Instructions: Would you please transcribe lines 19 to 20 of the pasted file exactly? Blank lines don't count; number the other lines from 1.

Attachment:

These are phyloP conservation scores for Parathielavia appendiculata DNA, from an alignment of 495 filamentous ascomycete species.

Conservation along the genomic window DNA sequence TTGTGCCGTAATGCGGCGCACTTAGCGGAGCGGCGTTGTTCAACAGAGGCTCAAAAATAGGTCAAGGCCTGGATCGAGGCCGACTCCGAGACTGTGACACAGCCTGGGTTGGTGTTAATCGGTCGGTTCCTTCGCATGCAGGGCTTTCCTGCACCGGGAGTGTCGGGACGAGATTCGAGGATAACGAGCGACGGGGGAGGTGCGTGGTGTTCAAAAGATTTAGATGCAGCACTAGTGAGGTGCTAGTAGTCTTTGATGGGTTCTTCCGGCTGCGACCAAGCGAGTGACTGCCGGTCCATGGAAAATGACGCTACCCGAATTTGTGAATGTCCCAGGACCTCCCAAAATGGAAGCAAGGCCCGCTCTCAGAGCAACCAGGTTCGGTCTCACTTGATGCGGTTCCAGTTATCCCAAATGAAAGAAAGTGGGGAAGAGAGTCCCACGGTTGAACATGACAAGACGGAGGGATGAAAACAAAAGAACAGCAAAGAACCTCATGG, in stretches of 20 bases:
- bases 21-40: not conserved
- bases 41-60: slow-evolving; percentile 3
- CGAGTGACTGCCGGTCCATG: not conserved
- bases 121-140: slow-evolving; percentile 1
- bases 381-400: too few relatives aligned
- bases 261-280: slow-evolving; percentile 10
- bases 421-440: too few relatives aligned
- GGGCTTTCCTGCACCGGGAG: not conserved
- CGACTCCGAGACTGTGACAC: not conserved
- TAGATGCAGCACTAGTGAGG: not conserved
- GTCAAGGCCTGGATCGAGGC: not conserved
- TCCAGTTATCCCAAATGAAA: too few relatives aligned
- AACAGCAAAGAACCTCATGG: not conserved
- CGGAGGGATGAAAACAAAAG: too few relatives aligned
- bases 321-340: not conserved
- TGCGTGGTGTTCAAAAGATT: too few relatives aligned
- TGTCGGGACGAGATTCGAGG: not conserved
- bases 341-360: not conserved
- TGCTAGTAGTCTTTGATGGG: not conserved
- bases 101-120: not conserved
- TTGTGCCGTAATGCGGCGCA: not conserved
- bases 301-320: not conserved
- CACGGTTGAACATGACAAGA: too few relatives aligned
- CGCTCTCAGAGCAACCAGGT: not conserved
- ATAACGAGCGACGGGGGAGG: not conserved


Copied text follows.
- TGTCGGGACGAGATTCGAGG: not conserved
- bases 341-360: not conserved